February 18, 2022

Denied: Ex-NYT Columnist Can’t Run for Governor

1885: Mark Twain publishes the “Adventures of Huckleberry Finn” in the US

The Oregon Supreme Court ruled that former New York Times columnist Nicholas Kristof can’t run for governor.

Kristof, a two-time Pulitzer Prize winner, left the publication last year to throw his hat in the political ring. The ruling from the Oregon high court scraps his plans after months of buildup.

Last month, Oregon Secretary of State Shemia Fagan ruled that Kristof was ineligible for a gubernatorial bid because the state’s constitution requires candidates to be a resident for at least three years before the election in which they are running.

Fagan cited “objective evidence,” including that Kristof voted in New York as recently as 2020.

Kristof announced that he’d be challenging the decision, saying he was confident he and his team would prevail “because the law is on our side.”

But the Oregon Supreme Court did not agree with Kristof’s assertion, as they sided with Fagon.

“While we are disappointed in the decision, we respect its ruling and thank the justices for their thoughtful consideration on this matter,” Kristof said in a statement.


Oregon Supreme Court says Nicholas Kristof can’t run for governor

January 22, 2022

Oregon Governor Sued for Unlawfully Freeing Over 1K Inmates

Oregon Gov. Kate Brown (D) is facing a lawsuit alleging that she failed to follow the state’s clemency laws and erroneously freed more than 1,000 inmates.

“Victims of crime in Oregon have Constitutional and statutory rights that are being ignored by Governor Brown, the Oregon Department of Corrections, and the State Parole Board,” Lane County District Attorney Patricia Perlow said in a statement.

Two state district attorneys, Patricia Perlow and Doug Marteeny, and the relatives of three homicide victims brought the lawsuit against Brown, claiming she violated clemency procedures requiring victim notification.

“The Governor’s priority is offenders of crime, many of them violent,” Perlow said.

According to a report, Oregon law dictates that inmates must apply for clemency and the application explicitly states that the governor will only grant it in “exceptional cases when rehabilitation has been demonstrated by conduct as well as words.”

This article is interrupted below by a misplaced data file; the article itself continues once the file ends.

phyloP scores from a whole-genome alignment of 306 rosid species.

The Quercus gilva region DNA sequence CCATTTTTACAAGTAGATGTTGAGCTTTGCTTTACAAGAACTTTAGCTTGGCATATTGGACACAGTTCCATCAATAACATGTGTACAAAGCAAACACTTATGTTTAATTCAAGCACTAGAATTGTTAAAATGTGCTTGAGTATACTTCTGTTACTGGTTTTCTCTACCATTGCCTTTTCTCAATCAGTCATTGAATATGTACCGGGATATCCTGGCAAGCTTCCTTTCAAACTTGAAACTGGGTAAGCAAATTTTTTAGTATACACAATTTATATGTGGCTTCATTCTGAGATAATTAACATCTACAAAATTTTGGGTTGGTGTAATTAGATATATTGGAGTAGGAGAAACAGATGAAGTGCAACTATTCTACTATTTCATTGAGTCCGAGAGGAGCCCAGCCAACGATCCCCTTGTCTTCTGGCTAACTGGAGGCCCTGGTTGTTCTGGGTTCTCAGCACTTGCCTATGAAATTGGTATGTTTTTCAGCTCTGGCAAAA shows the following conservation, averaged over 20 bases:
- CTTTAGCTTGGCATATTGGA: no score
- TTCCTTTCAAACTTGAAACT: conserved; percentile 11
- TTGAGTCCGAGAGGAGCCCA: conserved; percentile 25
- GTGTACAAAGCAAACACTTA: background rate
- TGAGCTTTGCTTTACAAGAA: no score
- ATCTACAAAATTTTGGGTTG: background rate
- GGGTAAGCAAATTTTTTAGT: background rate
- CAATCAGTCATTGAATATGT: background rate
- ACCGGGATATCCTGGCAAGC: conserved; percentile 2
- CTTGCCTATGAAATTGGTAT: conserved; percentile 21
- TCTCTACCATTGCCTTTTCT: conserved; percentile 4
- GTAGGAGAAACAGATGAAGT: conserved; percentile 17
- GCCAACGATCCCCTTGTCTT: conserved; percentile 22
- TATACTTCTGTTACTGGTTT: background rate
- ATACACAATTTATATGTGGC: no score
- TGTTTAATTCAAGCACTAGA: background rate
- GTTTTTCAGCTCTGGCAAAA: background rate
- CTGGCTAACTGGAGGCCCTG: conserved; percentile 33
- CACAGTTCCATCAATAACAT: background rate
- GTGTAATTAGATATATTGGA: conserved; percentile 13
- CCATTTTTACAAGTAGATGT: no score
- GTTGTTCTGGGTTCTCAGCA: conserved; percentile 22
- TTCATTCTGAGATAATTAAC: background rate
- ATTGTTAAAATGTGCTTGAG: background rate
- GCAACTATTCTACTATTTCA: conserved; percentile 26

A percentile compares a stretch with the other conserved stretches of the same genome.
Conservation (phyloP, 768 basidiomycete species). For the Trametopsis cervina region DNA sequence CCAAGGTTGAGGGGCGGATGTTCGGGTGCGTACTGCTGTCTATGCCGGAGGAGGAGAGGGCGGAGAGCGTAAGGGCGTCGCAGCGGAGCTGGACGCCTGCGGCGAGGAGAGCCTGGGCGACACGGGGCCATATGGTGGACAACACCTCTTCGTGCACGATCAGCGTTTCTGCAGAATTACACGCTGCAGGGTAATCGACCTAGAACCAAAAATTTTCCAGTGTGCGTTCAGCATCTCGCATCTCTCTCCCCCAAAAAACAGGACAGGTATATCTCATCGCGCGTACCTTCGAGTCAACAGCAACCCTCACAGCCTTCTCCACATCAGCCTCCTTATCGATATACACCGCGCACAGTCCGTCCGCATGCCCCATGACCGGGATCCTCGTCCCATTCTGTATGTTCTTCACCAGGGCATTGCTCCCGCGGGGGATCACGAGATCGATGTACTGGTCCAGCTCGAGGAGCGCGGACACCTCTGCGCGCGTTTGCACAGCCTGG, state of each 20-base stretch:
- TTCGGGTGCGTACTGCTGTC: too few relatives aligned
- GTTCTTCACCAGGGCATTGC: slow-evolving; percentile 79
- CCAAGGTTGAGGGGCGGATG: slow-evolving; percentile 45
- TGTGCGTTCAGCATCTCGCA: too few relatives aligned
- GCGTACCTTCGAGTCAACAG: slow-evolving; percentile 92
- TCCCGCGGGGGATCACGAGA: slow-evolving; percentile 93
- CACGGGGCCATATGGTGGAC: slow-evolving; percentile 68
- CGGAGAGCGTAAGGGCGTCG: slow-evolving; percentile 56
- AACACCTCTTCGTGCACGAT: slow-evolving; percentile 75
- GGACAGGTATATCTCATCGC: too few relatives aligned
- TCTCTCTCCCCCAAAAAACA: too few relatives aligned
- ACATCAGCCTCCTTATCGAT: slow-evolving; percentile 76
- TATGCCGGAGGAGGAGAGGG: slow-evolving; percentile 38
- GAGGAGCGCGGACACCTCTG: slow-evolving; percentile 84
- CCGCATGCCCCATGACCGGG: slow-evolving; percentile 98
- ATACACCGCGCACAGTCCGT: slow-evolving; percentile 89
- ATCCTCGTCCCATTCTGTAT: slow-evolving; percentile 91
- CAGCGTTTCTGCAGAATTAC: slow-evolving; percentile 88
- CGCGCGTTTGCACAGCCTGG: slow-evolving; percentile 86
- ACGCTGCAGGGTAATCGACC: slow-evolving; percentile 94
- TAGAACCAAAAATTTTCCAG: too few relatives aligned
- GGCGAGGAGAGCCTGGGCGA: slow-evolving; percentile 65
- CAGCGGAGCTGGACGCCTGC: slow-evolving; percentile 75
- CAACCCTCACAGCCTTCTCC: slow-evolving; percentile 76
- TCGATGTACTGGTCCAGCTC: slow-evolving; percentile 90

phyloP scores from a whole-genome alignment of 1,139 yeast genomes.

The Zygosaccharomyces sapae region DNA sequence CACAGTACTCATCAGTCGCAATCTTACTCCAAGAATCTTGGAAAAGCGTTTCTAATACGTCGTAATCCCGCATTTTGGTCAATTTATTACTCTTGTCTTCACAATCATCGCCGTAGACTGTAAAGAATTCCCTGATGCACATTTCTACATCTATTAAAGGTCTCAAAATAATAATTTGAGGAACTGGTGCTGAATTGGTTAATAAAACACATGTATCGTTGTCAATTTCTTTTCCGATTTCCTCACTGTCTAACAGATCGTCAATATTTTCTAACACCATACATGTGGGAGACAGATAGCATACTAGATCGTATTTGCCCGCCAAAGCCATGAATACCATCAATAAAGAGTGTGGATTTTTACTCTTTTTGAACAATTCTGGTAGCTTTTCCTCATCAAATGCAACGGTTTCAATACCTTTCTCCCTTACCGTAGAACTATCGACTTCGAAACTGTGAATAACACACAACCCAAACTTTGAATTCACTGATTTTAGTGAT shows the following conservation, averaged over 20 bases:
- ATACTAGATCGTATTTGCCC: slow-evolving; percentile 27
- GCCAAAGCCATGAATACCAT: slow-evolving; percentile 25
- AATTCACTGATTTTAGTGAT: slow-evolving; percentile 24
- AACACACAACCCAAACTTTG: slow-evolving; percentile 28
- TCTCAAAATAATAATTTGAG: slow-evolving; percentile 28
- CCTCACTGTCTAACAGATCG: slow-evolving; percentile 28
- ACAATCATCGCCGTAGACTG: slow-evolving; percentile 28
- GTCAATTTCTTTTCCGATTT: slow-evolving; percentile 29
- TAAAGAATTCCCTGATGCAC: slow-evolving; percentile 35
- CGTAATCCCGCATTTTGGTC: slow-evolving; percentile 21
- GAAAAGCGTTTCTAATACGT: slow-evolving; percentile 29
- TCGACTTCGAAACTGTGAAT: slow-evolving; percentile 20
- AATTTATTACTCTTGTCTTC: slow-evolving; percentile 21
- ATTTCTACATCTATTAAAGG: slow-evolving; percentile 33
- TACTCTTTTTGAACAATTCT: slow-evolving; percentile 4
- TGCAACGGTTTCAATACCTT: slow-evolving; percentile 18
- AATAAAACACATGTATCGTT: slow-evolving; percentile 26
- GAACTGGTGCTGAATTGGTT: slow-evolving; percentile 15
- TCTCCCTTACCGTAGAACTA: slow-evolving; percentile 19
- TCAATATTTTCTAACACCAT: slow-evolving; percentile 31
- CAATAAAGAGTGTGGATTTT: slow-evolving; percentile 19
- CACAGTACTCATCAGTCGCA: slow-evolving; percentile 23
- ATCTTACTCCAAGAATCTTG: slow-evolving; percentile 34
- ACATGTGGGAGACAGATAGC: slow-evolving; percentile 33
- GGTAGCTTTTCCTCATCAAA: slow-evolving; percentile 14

But, a majority of the individuals released allegedly did not apply, which is a violation of state law.

Additionally, Oregon law requires the governor to notify the district attorney of the relevant county, and in turn, the DA is required to inform the victim.

“We are asking that the court compel the governor to follow the laws that are already in place,” said Monique DeSpain, a lawyer who filed the case on behalf of Perlow, Marteeny, and the relatives of the homicide victims.


Oregon governor sued for allegedly violating state clemency laws, ignoring victim rights

October 18, 2021

Oregon county declares emergency over illegal weed

An Oregon county declared a state of emergency, saying it’s so overwhelmed by an increase in the number and size of illegal marijuana farms.

“Jackson County strongly requests your assistance to address this emergency,” the Jackson County Board of Commissioners wrote in a letter to the governor and legislators.

The commissions said law enforcement officers and regulators are overwhelmed. The group warned of an “imminent threat to the public health and safety of our citizens from the illegal production of cannabis in our county.”

A megadrought in the West created urgency among marijuana growers, as illegal growers pilfer much-needed water reserves.

The commissioners noted that illegal marijuana farms often pose as legal hemp farms. State health officials reported that about 25 percent of registered hemp farms refused entry to inspectors.


Overwhelmed by illegal pot, Oregon county declares emergency

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